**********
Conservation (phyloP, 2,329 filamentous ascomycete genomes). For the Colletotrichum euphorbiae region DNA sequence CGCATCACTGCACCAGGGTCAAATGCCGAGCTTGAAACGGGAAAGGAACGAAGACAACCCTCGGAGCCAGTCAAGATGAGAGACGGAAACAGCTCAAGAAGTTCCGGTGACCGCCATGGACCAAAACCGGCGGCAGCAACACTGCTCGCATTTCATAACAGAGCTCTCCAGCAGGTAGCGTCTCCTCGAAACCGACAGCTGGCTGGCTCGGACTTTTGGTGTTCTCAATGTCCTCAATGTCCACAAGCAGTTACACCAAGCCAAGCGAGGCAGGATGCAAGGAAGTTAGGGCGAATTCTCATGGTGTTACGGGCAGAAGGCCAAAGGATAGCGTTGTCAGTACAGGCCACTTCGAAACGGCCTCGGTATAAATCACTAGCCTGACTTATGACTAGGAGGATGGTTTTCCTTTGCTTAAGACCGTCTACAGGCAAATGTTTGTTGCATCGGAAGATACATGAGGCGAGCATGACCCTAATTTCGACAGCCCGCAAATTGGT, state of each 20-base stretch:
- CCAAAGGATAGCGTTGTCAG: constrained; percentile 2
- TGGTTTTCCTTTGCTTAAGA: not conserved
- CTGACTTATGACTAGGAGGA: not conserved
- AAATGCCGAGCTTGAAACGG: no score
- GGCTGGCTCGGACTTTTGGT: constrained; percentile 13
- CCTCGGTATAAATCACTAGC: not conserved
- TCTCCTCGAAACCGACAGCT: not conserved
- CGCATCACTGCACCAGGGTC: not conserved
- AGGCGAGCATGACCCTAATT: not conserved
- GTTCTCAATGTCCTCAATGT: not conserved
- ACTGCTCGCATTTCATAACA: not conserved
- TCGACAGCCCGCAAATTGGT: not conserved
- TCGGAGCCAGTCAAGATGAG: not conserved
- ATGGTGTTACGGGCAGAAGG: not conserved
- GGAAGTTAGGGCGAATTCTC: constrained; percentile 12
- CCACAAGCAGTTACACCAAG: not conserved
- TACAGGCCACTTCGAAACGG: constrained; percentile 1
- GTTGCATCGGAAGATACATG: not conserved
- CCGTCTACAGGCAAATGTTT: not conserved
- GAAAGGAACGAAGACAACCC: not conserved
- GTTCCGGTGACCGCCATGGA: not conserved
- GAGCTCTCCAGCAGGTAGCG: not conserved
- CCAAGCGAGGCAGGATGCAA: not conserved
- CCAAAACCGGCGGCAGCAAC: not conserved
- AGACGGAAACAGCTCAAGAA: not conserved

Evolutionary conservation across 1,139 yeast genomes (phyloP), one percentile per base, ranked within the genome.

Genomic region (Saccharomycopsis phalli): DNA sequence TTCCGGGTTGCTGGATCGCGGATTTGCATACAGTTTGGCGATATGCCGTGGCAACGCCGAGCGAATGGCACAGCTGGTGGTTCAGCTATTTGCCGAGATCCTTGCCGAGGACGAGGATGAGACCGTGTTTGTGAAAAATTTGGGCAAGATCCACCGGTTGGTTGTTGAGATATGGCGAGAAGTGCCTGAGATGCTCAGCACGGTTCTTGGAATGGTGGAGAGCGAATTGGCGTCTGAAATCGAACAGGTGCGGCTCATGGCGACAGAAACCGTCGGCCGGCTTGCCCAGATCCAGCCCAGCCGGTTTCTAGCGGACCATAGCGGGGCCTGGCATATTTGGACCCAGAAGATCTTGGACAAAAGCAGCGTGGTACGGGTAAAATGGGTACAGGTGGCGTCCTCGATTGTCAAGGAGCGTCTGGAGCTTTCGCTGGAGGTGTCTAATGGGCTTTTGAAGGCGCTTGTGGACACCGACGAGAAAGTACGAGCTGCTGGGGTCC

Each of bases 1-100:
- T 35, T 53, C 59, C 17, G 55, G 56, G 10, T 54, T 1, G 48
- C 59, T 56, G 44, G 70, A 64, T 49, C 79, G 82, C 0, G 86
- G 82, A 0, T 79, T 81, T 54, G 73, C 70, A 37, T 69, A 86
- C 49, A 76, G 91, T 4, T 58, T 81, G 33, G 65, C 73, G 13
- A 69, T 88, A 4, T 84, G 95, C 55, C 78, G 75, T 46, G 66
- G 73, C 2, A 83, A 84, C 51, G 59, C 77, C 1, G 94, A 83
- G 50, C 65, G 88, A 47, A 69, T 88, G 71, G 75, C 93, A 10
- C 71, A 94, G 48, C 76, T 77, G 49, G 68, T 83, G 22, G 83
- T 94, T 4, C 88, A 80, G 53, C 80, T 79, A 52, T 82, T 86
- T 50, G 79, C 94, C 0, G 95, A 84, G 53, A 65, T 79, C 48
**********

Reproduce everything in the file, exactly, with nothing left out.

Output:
Conservation (phyloP, 2,329 filamentous ascomycete genomes). For the Colletotrichum euphorbiae region DNA sequence CGCATCACTGCACCAGGGTCAAATGCCGAGCTTGAAACGGGAAAGGAACGAAGACAACCCTCGGAGCCAGTCAAGATGAGAGACGGAAACAGCTCAAGAAGTTCCGGTGACCGCCATGGACCAAAACCGGCGGCAGCAACACTGCTCGCATTTCATAACAGAGCTCTCCAGCAGGTAGCGTCTCCTCGAAACCGACAGCTGGCTGGCTCGGACTTTTGGTGTTCTCAATGTCCTCAATGTCCACAAGCAGTTACACCAAGCCAAGCGAGGCAGGATGCAAGGAAGTTAGGGCGAATTCTCATGGTGTTACGGGCAGAAGGCCAAAGGATAGCGTTGTCAGTACAGGCCACTTCGAAACGGCCTCGGTATAAATCACTAGCCTGACTTATGACTAGGAGGATGGTTTTCCTTTGCTTAAGACCGTCTACAGGCAAATGTTTGTTGCATCGGAAGATACATGAGGCGAGCATGACCCTAATTTCGACAGCCCGCAAATTGGT, state of each 20-base stretch:
- CCAAAGGATAGCGTTGTCAG: constrained; percentile 2
- TGGTTTTCCTTTGCTTAAGA: not conserved
- CTGACTTATGACTAGGAGGA: not conserved
- AAATGCCGAGCTTGAAACGG: no score
- GGCTGGCTCGGACTTTTGGT: constrained; percentile 13
- CCTCGGTATAAATCACTAGC: not conserved
- TCTCCTCGAAACCGACAGCT: not conserved
- CGCATCACTGCACCAGGGTC: not conserved
- AGGCGAGCATGACCCTAATT: not conserved
- GTTCTCAATGTCCTCAATGT: not conserved
- ACTGCTCGCATTTCATAACA: not conserved
- TCGACAGCCCGCAAATTGGT: not conserved
- TCGGAGCCAGTCAAGATGAG: not conserved
- ATGGTGTTACGGGCAGAAGG: not conserved
- GGAAGTTAGGGCGAATTCTC: constrained; percentile 12
- CCACAAGCAGTTACACCAAG: not conserved
- TACAGGCCACTTCGAAACGG: constrained; percentile 1
- GTTGCATCGGAAGATACATG: not conserved
- CCGTCTACAGGCAAATGTTT: not conserved
- GAAAGGAACGAAGACAACCC: not conserved
- GTTCCGGTGACCGCCATGGA: not conserved
- GAGCTCTCCAGCAGGTAGCG: not conserved
- CCAAGCGAGGCAGGATGCAA: not conserved
- CCAAAACCGGCGGCAGCAAC: not conserved
- AGACGGAAACAGCTCAAGAA: not conserved

Evolutionary conservation across 1,139 yeast genomes (phyloP), one percentile per base, ranked within the genome.

Genomic region (Saccharomycopsis phalli): DNA sequence TTCCGGGTTGCTGGATCGCGGATTTGCATACAGTTTGGCGATATGCCGTGGCAACGCCGAGCGAATGGCACAGCTGGTGGTTCAGCTATTTGCCGAGATCCTTGCCGAGGACGAGGATGAGACCGTGTTTGTGAAAAATTTGGGCAAGATCCACCGGTTGGTTGTTGAGATATGGCGAGAAGTGCCTGAGATGCTCAGCACGGTTCTTGGAATGGTGGAGAGCGAATTGGCGTCTGAAATCGAACAGGTGCGGCTCATGGCGACAGAAACCGTCGGCCGGCTTGCCCAGATCCAGCCCAGCCGGTTTCTAGCGGACCATAGCGGGGCCTGGCATATTTGGACCCAGAAGATCTTGGACAAAAGCAGCGTGGTACGGGTAAAATGGGTACAGGTGGCGTCCTCGATTGTCAAGGAGCGTCTGGAGCTTTCGCTGGAGGTGTCTAATGGGCTTTTGAAGGCGCTTGTGGACACCGACGAGAAAGTACGAGCTGCTGGGGTCC

Each of bases 1-100:
- T 35, T 53, C 59, C 17, G 55, G 56, G 10, T 54, T 1, G 48
- C 59, T 56, G 44, G 70, A 64, T 49, C 79, G 82, C 0, G 86
- G 82, A 0, T 79, T 81, T 54, G 73, C 70, A 37, T 69, A 86
- C 49, A 76, G 91, T 4, T 58, T 81, G 33, G 65, C 73, G 13
- A 69, T 88, A 4, T 84, G 95, C 55, C 78, G 75, T 46, G 66
- G 73, C 2, A 83, A 84, C 51, G 59, C 77, C 1, G 94, A 83
- G 50, C 65, G 88, A 47, A 69, T 88, G 71, G 75, C 93, A 10
- C 71, A 94, G 48, C 76, T 77, G 49, G 68, T 83, G 22, G 83
- T 94, T 4, C 88, A 80, G 53, C 80, T 79, A 52, T 82, T 86
- T 50, G 79, C 94, C 0, G 95, A 84, G 53, A 65, T 79, C 48